The word heritage in the Westmoreland Arts & Heritage Festival's name is not incidental. The founders were aware of Southwestern Pennsylvania's rich and varied cultural history and wanted to celebrate it through the arts. Thursday the festival opens for the 39th time, and the commitment to heritage has been key in planning programming from food booth specialties to an expanding Heritage Trail, said executive director Adam Shaffer.
The free festival continues from 11 a.m. to 8 p.m. daily through Sunday at Twin Lakes Park east of Greensburg, It attracts more than 150,000 visitors annually to its 160 craft vendors, rows of food booths, performances on four stages, strolling acts, juried art exhibition and encampments. The latter include the Civil War-era Blue & Gray Brigade and the Thunder Mountain Lenape Nation, marking the return of a Native American presence to the festival.
Heritage will be present in the Children's Area in Japanese and German craft activities, and in booths that specialize in, among others, Italian, Polish and Greek foods. Heritage shines through the handmade fishing plugs of Terry Keitz, Ernie DiMartino's ice carvings and the tongue-in-cheek delivery of YouTube hit "Pittsburgh Dad," aka Curt Wootton, who's a graduate of Hempfield High School.
The stages will reverberate with the sounds of the Old Time Fiddlers' Contest, begun in 1979; Slovenian polka; traditional and rock Celtic; symphony; jazz; Christian country; bluegrass; cigar box guitar; and two German bands, to name a few.
"Over 60 percent of Westmoreland County is of German heritage," Mr. Shaffer said. "In the 19th century, Greensburg had two German-language newspapers."
Two performances come with the partial support of a grant from Pennsylvania Performing Arts on Tour, an institutional relationship Mr. Shaffer revived last year. Jay Smar shares American and original folk and coal mining songs and old-time mountain, bluegrass and gospel music, stories and flat-footin' dancing. Prophecy Music Project featuring Kreative Pandemonium brings African sounds filtered through the Caribbean and South America.
"We're not a music festival," Mr. Shaffer said, explaining that successful music festivals depend upon gate receipts, and the festival remains free. Still, it accommodates a broad range of music on and off stage.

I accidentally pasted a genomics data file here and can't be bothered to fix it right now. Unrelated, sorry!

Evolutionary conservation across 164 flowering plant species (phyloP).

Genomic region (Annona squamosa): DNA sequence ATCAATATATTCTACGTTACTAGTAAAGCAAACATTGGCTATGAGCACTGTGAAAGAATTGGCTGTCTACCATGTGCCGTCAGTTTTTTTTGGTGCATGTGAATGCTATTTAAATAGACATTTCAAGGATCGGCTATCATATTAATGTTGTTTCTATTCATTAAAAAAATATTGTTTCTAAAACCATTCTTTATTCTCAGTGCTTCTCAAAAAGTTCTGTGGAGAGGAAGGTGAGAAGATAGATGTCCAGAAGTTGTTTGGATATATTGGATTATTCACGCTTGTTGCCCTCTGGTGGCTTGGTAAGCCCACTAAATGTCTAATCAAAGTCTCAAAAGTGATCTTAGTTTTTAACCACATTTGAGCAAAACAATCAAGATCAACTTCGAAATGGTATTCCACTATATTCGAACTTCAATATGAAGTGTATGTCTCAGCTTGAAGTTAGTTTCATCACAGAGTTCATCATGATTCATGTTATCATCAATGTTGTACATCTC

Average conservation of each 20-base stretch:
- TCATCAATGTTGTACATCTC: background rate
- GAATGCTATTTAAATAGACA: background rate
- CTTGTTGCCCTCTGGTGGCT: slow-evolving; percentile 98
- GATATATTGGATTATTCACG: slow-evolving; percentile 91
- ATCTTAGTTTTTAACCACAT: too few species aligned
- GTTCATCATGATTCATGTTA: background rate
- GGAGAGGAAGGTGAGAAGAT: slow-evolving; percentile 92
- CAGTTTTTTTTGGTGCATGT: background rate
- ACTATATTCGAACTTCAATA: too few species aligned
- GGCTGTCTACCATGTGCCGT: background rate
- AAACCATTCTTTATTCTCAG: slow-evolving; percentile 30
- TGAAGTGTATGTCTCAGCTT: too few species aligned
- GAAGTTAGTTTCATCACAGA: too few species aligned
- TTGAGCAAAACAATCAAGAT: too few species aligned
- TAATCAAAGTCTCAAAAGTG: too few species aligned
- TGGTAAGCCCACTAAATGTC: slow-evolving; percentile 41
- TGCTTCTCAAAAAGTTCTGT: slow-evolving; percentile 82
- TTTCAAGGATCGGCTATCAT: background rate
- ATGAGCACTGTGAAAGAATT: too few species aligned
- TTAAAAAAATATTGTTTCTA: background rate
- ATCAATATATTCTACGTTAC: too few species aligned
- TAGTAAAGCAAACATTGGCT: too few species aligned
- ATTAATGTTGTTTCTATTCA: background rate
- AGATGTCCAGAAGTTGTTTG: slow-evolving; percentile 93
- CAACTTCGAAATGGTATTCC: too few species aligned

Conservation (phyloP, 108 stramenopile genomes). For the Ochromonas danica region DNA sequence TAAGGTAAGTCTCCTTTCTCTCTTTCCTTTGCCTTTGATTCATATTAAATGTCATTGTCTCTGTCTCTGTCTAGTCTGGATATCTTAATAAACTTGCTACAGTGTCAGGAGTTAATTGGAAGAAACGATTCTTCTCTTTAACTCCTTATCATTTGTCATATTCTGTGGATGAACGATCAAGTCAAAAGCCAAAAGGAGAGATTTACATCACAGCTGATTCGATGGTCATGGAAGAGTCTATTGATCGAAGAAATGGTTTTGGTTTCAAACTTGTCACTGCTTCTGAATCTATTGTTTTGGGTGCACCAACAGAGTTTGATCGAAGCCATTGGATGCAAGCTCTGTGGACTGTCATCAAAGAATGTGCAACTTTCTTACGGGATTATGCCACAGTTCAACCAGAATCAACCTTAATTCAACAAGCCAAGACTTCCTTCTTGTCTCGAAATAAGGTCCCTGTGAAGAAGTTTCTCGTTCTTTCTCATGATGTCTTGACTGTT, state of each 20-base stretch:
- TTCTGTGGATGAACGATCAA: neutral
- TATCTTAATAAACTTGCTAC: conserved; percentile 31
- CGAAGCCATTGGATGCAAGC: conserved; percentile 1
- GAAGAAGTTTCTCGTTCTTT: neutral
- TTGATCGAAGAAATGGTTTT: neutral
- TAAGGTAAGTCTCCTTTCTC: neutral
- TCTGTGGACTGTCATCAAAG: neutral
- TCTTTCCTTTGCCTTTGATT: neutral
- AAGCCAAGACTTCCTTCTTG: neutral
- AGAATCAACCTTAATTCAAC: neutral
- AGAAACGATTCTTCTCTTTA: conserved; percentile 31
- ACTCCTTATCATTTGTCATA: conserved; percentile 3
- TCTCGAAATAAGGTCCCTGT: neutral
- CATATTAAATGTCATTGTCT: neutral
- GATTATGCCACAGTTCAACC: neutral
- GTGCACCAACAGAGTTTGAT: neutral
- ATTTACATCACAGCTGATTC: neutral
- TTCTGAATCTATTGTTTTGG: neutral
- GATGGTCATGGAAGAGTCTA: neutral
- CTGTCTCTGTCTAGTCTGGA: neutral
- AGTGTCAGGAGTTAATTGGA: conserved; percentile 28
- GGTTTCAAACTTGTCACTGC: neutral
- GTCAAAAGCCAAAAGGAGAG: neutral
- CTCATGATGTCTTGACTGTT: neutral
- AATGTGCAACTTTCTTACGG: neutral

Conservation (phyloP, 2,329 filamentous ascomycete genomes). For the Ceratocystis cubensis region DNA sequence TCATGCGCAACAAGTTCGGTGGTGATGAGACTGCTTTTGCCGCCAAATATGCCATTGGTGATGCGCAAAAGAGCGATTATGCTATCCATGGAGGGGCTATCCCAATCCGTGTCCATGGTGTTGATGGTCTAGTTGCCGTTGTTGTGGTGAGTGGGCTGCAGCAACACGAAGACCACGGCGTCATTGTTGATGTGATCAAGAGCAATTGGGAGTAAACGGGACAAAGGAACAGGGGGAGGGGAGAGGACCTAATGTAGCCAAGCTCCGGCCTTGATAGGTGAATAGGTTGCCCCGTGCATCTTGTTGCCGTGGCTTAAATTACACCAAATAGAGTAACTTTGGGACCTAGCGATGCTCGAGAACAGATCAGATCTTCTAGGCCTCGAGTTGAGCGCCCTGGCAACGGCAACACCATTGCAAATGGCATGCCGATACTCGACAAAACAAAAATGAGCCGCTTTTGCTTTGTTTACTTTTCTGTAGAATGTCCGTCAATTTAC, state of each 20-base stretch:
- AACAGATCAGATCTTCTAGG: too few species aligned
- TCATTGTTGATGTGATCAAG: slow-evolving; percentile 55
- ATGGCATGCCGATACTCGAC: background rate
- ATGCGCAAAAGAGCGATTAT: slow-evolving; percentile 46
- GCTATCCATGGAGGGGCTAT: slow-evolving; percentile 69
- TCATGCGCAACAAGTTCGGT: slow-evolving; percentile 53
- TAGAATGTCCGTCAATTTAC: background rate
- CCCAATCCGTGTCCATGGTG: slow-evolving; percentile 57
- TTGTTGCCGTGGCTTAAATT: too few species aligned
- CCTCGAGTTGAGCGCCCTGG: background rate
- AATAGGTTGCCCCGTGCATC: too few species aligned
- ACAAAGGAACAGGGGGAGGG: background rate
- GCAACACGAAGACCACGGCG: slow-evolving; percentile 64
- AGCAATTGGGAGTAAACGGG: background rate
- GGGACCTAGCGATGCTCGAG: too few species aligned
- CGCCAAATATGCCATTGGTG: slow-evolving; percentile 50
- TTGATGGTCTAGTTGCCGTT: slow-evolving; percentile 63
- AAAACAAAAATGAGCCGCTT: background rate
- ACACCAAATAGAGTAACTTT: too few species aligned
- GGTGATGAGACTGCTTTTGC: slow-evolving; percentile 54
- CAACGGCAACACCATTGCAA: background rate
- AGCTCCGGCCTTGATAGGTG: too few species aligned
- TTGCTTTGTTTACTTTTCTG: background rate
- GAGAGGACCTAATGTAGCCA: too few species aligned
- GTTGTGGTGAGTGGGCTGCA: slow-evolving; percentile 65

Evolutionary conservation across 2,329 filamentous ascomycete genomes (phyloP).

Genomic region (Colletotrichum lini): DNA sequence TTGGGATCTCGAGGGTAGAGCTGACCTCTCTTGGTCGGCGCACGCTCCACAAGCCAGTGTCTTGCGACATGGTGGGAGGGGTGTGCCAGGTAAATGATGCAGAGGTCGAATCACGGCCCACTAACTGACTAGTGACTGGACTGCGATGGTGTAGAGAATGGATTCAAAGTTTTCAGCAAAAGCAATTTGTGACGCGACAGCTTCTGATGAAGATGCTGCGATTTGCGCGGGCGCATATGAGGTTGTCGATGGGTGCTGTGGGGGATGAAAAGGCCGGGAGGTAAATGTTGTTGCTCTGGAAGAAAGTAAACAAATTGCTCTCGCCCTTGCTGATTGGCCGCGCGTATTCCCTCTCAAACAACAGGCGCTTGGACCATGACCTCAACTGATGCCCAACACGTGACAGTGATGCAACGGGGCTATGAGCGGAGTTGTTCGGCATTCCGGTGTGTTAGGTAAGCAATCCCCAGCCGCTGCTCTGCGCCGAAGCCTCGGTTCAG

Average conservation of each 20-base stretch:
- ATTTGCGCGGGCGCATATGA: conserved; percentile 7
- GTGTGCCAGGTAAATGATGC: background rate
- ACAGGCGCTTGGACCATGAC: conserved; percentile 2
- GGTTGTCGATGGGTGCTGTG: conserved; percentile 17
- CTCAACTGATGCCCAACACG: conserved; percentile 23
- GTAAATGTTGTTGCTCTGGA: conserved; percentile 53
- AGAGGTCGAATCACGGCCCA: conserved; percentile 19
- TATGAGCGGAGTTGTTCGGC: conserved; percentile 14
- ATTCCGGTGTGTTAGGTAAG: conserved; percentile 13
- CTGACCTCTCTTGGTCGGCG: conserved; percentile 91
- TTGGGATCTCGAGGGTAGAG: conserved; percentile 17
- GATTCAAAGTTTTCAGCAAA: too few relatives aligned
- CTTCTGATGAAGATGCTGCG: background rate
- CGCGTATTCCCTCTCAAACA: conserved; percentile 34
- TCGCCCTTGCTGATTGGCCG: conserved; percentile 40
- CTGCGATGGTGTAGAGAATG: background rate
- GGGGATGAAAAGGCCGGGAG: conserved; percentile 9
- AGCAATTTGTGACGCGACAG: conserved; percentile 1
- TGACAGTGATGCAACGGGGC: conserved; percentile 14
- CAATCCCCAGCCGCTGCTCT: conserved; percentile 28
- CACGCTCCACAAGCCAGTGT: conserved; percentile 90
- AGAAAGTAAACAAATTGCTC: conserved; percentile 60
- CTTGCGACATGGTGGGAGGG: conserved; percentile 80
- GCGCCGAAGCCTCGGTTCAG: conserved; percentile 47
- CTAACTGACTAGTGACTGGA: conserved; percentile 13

The Sunday Acoustic Showcase continues the legacy of the recently closed Keynote Cafe, Jeannette, with an all-day lineup of performers from around the county. Jeannette-based recording studio Local Commotion represents county bands with a booth handling T-shirt and CD sales. "The genre didn't fit the festival, but these are talented bands. We wanted to recognize them as creative, hardworking artists," Mr. Shaffer said.
The tree-shaded Heritage Trail, one of the fastest growing festival areas, will generate its own sounds via strolling banjo player Mean Mary James and Robert Mouland, who specializes in 18th-century music from the British Isles. Ruthanne Emilene Ankney, a mandolinist, will bring the European tradition of the Midsummer Pole (most familiar as Maypoles) to life through folk tales, music, dance and 50 floral garlands, Mr. Shaffer said.
Heritage crafts like quilting and blacksmithing will be demonstrated along the trail, historical society representatives will talk about Western Pennsylvania history and authors will discuss and sign books ranging in subject from local Bigfoot sightings (Stan Gordon) to Pittsburgh sports (Jim O'Brien).
Mr. Shaffer casts an inclusive net as he looks for groups or individuals to represent the many cultures of "not just Westmoreland County but all the surrounding counties as well." When he wanted to schedule an African American performance group, a festival board member told him that African Americans make up less than 1 percent of the county population and that festival attendees wouldn't be able to identify with the group. "I disagree. People are hungry to learn about other cultures," Mr. Shaffer told the board member, and scheduled as planned.
The festival's original definition of heritage was expansive, he said. There have been theme years such as Italian or Chinese, but he doesn't foresee a return to that practice because it would be "too limiting. We want to keep it broad."
Limited paid parking is available at the festival in private lots. Shuttle buses and wheelchair accessible vans will run from 11 a.m. to 8 p.m. daily from The University of Pittsburgh at Greensburg and St. Vincent College, Latrobe ($2 round trip). Information: 724-834-7474 or www.artsandheritage.com.
Post-Gazette art critic Mary Thomas: email@example.com or 412-263-1925. First Published July 3, 2013 9:00 AM